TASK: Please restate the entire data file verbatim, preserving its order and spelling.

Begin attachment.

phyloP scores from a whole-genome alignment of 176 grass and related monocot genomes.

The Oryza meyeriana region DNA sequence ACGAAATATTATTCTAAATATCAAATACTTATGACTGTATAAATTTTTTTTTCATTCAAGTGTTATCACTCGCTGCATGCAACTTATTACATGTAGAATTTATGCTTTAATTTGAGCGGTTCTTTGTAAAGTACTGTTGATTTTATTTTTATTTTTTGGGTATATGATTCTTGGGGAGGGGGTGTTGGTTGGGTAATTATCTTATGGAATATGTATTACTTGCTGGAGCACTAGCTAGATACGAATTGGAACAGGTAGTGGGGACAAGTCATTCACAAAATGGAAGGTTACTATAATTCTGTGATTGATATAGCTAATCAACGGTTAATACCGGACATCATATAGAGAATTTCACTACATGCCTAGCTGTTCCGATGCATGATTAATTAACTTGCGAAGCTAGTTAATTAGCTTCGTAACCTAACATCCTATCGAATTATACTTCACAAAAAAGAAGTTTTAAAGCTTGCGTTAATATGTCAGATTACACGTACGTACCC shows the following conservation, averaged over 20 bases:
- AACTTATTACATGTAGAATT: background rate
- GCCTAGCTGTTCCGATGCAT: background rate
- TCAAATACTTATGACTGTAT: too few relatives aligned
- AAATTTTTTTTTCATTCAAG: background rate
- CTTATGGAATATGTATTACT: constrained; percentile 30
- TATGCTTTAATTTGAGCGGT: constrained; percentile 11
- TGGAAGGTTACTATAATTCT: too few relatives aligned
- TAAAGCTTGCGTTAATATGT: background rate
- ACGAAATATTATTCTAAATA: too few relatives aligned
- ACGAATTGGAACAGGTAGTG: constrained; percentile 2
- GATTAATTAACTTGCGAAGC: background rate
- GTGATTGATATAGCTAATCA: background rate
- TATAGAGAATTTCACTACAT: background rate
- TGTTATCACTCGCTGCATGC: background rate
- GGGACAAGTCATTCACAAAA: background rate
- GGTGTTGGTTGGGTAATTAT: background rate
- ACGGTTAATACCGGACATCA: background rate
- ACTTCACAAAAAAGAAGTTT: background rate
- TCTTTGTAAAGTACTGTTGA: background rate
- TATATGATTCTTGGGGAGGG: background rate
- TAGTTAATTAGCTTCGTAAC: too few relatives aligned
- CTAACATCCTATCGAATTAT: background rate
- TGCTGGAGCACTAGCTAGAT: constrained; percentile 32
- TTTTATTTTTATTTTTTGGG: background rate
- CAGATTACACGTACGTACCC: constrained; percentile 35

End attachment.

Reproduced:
phyloP scores from a whole-genome alignment of 176 grass and related monocot genomes.

The Oryza meyeriana region DNA sequence ACGAAATATTATTCTAAATATCAAATACTTATGACTGTATAAATTTTTTTTTCATTCAAGTGTTATCACTCGCTGCATGCAACTTATTACATGTAGAATTTATGCTTTAATTTGAGCGGTTCTTTGTAAAGTACTGTTGATTTTATTTTTATTTTTTGGGTATATGATTCTTGGGGAGGGGGTGTTGGTTGGGTAATTATCTTATGGAATATGTATTACTTGCTGGAGCACTAGCTAGATACGAATTGGAACAGGTAGTGGGGACAAGTCATTCACAAAATGGAAGGTTACTATAATTCTGTGATTGATATAGCTAATCAACGGTTAATACCGGACATCATATAGAGAATTTCACTACATGCCTAGCTGTTCCGATGCATGATTAATTAACTTGCGAAGCTAGTTAATTAGCTTCGTAACCTAACATCCTATCGAATTATACTTCACAAAAAAGAAGTTTTAAAGCTTGCGTTAATATGTCAGATTACACGTACGTACCC shows the following conservation, averaged over 20 bases:
- AACTTATTACATGTAGAATT: background rate
- GCCTAGCTGTTCCGATGCAT: background rate
- TCAAATACTTATGACTGTAT: too few relatives aligned
- AAATTTTTTTTTCATTCAAG: background rate
- CTTATGGAATATGTATTACT: constrained; percentile 30
- TATGCTTTAATTTGAGCGGT: constrained; percentile 11
- TGGAAGGTTACTATAATTCT: too few relatives aligned
- TAAAGCTTGCGTTAATATGT: background rate
- ACGAAATATTATTCTAAATA: too few relatives aligned
- ACGAATTGGAACAGGTAGTG: constrained; percentile 2
- GATTAATTAACTTGCGAAGC: background rate
- GTGATTGATATAGCTAATCA: background rate
- TATAGAGAATTTCACTACAT: background rate
- TGTTATCACTCGCTGCATGC: background rate
- GGGACAAGTCATTCACAAAA: background rate
- GGTGTTGGTTGGGTAATTAT: background rate
- ACGGTTAATACCGGACATCA: background rate
- ACTTCACAAAAAAGAAGTTT: background rate
- TCTTTGTAAAGTACTGTTGA: background rate
- TATATGATTCTTGGGGAGGG: background rate
- TAGTTAATTAGCTTCGTAAC: too few relatives aligned
- CTAACATCCTATCGAATTAT: background rate
- TGCTGGAGCACTAGCTAGAT: constrained; percentile 32
- TTTTATTTTTATTTTTTGGG: background rate
- CAGATTACACGTACGTACCC: constrained; percentile 35